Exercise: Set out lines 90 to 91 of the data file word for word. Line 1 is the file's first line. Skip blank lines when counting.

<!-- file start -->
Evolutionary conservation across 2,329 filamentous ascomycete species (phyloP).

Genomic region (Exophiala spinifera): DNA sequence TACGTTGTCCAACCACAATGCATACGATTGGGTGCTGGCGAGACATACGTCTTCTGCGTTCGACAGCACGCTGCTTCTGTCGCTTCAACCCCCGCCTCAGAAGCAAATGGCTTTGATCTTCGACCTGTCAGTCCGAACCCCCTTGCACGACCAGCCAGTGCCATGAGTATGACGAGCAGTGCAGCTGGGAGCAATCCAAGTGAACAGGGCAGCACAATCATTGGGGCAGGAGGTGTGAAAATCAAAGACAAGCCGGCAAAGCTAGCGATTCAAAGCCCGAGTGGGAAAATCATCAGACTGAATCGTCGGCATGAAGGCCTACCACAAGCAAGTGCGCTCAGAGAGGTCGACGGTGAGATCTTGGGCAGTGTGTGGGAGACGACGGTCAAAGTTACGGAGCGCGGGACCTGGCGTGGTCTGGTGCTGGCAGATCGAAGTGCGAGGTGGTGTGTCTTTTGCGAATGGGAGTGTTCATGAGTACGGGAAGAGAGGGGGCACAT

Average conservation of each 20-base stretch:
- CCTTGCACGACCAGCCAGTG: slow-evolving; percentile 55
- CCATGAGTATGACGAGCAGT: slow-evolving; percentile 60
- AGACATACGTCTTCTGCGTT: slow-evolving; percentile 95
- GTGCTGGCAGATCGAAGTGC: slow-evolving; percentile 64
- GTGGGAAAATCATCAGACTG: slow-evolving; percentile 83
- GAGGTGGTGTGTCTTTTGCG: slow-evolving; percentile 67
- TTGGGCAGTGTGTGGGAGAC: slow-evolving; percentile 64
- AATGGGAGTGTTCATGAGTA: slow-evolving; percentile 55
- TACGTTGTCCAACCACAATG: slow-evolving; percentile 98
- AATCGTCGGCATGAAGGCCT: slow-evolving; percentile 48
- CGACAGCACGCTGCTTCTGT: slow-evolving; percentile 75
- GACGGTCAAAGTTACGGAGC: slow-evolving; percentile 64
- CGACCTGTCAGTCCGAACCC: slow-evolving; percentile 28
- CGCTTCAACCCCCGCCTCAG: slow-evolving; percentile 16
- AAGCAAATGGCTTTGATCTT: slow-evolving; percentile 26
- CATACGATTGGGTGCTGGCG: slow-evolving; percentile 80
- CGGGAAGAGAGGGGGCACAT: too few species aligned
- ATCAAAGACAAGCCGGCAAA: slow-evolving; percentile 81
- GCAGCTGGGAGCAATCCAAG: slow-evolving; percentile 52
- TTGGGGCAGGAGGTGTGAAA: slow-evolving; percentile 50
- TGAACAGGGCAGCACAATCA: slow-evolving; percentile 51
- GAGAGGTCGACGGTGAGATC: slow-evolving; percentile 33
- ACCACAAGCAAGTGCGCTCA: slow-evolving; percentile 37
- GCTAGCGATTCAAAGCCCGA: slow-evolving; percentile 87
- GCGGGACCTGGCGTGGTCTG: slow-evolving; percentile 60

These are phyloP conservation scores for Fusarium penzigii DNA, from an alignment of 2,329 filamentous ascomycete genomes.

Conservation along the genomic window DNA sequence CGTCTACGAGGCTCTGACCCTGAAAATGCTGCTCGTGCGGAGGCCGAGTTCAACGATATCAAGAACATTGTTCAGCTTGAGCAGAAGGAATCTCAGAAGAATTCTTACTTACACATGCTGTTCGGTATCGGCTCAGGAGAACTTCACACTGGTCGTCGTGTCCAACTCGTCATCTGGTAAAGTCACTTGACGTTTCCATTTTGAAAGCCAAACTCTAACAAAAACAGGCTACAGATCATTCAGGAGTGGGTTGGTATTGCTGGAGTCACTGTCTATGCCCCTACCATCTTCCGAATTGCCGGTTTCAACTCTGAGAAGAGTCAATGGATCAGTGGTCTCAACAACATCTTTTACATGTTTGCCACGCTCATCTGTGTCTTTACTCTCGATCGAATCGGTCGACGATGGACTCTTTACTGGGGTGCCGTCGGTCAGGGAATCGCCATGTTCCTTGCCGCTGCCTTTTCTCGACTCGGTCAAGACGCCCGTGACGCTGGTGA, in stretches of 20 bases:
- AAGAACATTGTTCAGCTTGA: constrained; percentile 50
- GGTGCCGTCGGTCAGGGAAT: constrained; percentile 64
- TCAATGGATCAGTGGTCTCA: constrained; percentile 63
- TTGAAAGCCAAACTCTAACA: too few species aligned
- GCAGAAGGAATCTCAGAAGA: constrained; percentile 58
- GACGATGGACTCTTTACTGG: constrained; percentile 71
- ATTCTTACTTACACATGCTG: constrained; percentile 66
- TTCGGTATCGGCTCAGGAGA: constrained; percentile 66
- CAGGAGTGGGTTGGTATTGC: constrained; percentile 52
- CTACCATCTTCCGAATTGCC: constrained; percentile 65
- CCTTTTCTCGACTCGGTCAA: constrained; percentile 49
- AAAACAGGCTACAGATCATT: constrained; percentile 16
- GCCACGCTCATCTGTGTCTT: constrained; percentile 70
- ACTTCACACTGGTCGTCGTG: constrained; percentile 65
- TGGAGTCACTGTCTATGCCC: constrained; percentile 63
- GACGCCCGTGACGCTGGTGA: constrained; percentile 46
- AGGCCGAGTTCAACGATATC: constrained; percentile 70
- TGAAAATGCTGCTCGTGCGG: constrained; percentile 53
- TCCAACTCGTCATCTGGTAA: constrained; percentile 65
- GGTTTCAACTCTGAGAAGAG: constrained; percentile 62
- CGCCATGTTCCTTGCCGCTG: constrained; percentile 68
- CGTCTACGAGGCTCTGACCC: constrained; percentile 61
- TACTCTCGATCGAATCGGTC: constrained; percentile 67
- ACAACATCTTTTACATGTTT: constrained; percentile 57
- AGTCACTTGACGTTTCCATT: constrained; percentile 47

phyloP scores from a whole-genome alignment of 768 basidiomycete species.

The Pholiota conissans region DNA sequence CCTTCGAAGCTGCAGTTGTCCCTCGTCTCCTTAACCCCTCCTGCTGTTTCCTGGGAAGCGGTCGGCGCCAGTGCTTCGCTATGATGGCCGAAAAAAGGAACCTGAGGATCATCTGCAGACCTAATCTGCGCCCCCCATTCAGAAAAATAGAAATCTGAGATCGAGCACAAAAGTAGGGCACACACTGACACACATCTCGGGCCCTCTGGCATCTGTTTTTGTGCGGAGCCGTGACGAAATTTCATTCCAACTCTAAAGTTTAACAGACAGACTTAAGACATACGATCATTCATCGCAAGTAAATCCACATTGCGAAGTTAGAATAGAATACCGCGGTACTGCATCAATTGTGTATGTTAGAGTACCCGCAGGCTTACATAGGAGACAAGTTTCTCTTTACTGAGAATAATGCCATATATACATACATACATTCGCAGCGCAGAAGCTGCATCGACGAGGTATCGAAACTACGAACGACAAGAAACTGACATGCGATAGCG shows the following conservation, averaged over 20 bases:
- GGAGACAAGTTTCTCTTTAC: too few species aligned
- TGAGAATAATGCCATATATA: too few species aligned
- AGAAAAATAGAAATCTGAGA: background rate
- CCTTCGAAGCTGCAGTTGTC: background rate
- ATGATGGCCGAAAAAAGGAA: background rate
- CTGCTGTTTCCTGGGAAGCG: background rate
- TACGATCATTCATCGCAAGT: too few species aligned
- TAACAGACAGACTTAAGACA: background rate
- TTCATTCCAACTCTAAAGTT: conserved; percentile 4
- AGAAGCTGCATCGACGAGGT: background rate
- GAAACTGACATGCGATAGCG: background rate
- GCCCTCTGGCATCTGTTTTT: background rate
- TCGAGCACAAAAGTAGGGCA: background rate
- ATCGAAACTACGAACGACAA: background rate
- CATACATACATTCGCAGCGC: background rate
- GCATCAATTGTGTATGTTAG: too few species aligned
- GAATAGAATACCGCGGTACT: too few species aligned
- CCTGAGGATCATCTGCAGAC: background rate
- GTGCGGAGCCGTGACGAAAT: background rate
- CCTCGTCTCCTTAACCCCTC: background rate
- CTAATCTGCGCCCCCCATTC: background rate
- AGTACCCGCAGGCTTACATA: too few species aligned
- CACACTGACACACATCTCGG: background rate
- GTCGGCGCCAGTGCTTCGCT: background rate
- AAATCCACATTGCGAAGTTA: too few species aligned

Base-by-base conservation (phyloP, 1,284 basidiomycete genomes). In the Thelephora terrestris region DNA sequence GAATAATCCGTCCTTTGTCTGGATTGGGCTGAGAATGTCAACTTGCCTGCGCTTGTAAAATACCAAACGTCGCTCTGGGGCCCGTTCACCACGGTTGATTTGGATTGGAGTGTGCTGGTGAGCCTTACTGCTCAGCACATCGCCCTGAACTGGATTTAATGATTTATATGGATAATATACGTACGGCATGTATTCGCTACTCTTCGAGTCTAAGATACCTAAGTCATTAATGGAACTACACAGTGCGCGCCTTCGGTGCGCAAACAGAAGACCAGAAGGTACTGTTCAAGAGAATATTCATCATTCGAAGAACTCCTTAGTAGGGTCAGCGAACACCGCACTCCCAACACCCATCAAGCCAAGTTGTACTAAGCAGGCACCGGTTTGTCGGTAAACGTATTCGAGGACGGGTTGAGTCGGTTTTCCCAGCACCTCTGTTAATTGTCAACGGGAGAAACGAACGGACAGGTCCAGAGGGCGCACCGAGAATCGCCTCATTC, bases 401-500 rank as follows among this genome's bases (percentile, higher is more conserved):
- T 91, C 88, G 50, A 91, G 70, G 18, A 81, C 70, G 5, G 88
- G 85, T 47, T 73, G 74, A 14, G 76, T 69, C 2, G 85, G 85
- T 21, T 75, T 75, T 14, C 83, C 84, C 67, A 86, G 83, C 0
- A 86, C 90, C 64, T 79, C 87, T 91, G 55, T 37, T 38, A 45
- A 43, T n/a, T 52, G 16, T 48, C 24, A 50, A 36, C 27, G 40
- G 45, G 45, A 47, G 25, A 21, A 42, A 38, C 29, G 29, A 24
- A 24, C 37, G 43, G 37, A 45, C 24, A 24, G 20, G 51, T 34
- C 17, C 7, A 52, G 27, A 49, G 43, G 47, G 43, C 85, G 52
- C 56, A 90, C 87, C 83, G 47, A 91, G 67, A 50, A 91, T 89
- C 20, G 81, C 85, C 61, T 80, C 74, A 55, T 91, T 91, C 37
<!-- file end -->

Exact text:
- A 24, C 37, G 43, G 37, A 45, C 24, A 24, G 20, G 51, T 34
- C 17, C 7, A 52, G 27, A 49, G 43, G 47, G 43, C 85, G 52